Shoot better with no practice?

Well, faithful reader, its been a while since my last post. I apologize for the delays – its been a busy couple of weeks over here. I’ve been thinking about the subject of this post for quite a while. I’m making a semi-controversial statement here, and only sharing my experience – not the results of some massive, scientific study I’ve undertaken, or anything insane like that. Well, this whole blog is my opinion and experience, isn’t it? So, maybe that’s not a surprise….

Improvement without practice. Does that sound far fetched to you? I bet it might. And, what kind of improvement are we talking about? No, it doesn’t just happen by osmosis. Yes, it still requires a lot of hard work. No, its not the be-all-end-all to all your shooting problems. Yes, it does make a big difference in your skills, your confidence, and your stamina. What’s the big secret? Good old fashioned elbow grease… in the form of CrossFit!

I’ve been doing CrossFit now for 6 months – since very late August. You might remember my first post on the subject that detailed some of the early benefits I’d seen. There are obviously health benefits to any type of exercise, and I would encourage everyone reading to stay active in some form of physical fitness regime.

So, the thing is this – many types of exercise are good for your overall fitness level, but don’t necessarily lend themselves to increases in your shooting skills. For instance, running 25 miles a week at a 7 minute pace will certainly help keep you aerobically capable, and keep the unwanted extra pounds off your frame. But, it does very little for your explosive speed, balance, and agility. Pushing iron in the gym, depending on your routine, will definitely help with what’s called static strength and may help improve your explosive strength, and possibly dynamic strength, but is not going to do a lot for your cardio endurance, coordination, or flexibility.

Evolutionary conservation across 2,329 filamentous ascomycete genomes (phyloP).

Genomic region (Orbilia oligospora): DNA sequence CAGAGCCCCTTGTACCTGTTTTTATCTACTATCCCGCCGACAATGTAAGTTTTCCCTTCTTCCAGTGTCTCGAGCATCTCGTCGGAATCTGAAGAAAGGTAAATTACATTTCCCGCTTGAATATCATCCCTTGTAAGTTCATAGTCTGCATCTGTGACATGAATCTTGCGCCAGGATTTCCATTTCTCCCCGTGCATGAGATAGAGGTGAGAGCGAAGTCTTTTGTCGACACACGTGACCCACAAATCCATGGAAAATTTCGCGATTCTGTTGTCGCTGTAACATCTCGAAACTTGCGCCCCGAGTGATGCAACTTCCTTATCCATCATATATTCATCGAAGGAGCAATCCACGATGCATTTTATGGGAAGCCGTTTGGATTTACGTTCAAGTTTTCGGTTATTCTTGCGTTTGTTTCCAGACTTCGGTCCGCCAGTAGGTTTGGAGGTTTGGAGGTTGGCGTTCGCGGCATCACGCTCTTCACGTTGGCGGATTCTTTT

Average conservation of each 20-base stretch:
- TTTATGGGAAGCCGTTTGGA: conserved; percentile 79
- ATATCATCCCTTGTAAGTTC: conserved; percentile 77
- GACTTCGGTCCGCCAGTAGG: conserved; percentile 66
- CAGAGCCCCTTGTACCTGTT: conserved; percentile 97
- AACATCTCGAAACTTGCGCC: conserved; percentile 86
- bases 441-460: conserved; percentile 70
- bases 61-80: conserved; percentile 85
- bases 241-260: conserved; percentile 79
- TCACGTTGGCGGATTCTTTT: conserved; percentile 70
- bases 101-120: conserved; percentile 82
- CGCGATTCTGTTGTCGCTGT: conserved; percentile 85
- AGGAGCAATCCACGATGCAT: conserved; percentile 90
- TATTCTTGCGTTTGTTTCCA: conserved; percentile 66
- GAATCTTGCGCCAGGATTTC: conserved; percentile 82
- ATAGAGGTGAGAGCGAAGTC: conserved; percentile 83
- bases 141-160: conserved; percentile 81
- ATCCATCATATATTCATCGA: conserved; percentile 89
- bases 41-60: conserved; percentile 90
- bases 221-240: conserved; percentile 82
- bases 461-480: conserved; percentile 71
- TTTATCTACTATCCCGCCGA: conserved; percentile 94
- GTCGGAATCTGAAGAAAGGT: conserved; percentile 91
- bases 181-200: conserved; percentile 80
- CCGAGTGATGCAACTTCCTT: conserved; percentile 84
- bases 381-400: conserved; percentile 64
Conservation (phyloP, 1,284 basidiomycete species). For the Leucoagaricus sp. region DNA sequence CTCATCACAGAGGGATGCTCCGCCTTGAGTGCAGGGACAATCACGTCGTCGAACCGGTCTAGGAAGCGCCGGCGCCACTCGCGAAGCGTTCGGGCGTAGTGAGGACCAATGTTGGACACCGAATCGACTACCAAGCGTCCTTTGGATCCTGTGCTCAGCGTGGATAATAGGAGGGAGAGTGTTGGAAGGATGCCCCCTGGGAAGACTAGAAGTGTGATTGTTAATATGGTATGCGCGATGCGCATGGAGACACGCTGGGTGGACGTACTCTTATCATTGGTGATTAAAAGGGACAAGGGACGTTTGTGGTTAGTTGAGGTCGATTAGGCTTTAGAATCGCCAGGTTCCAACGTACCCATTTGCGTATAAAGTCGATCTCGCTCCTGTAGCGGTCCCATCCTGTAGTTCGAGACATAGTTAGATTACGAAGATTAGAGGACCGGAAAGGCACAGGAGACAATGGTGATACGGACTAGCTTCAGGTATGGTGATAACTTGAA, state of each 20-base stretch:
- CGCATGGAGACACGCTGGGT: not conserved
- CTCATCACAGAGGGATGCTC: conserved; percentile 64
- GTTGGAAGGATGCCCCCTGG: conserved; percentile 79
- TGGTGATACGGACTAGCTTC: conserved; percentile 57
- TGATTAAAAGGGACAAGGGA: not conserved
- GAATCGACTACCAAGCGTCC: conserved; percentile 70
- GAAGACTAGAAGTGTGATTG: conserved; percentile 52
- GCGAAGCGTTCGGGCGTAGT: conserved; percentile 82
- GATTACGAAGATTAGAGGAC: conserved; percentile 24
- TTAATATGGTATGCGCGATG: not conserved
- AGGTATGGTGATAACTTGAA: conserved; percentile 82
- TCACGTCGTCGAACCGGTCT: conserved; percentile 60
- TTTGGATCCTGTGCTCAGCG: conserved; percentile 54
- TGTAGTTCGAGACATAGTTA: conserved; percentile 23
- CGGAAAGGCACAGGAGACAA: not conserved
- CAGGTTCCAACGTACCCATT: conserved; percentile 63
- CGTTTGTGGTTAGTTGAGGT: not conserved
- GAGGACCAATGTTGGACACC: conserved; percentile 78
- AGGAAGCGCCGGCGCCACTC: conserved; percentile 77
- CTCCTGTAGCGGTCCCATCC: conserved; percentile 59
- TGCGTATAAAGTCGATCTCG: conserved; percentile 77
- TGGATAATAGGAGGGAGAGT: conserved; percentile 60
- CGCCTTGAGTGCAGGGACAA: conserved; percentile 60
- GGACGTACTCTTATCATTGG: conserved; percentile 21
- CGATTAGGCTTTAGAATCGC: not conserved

Remember when I told you last time about the 10 general fitness skills? Re-cap: cardiovascular/respiratory endurance, stamina, strength, flexibility, power, coordination, agility, balance, and accuracy. In practical shooting, how many of those skills do we employ? I’ll give you a hint – only one of them isn’t used all that much, unless we’re talking about something like the MGM Ironman match, simply due to the length of effort. Everything we do tends to stay anaerobic, so cardio endurance doesn’t actually come into play in the vast majority of shooting we do. Its not a bad thing to have, obviously, but if you’re going to workout to try to perform better on the range, you maybe shouldn’t bias yourself heavily toward cardio endurance.

Ok, so now a confession. In trying to get some personal projects off the ground, I’ve been really busy and … well … neglecting my practice to some extent. We’ve also just come through winter here in central Texas, and with the range being an hour away in each direction, practice time doesn’t come easily in the short days. Honestly, I’ve not done enough of anything to expect to see differences in my performances – in fact, I’d expect decreases.

How, then, have I managed to take over a tenth of a second off my cold draw in the past couple of months? How is it that I’m perceivably faster on foot, faster on index, more precise in long distance shooting, and so forth? In addition, how is it that I intuitively know that I own those increases in performance, and am approaching stages with more confidence and aggression? There’s only one viable explanation – an improved level of general fitness, as defined by the 10 general fitness skills above. Go read those skills again – how do you think things like balance, coordination, and accuracy (that’s accuracy of physical movement – not accuracy of shot placement!) factor into our shooting? What about speed and power? Flexibility?

Here’s what I’ve noticed in the past couple of months, in addition to the easily measurable skills above… If I visualize a movement I need to make, I’m better able to simply do it. My prioperception has taken a large increase, allowing me to intuitively know better where my body and equipment are in three dimensional space. Interestingly, I’m finding myself overrunning myself as my body is capable of acting faster than I’m used to – this is an interesting challenge to have, and will resolve itself as I become more used to moving at higher rates of speed.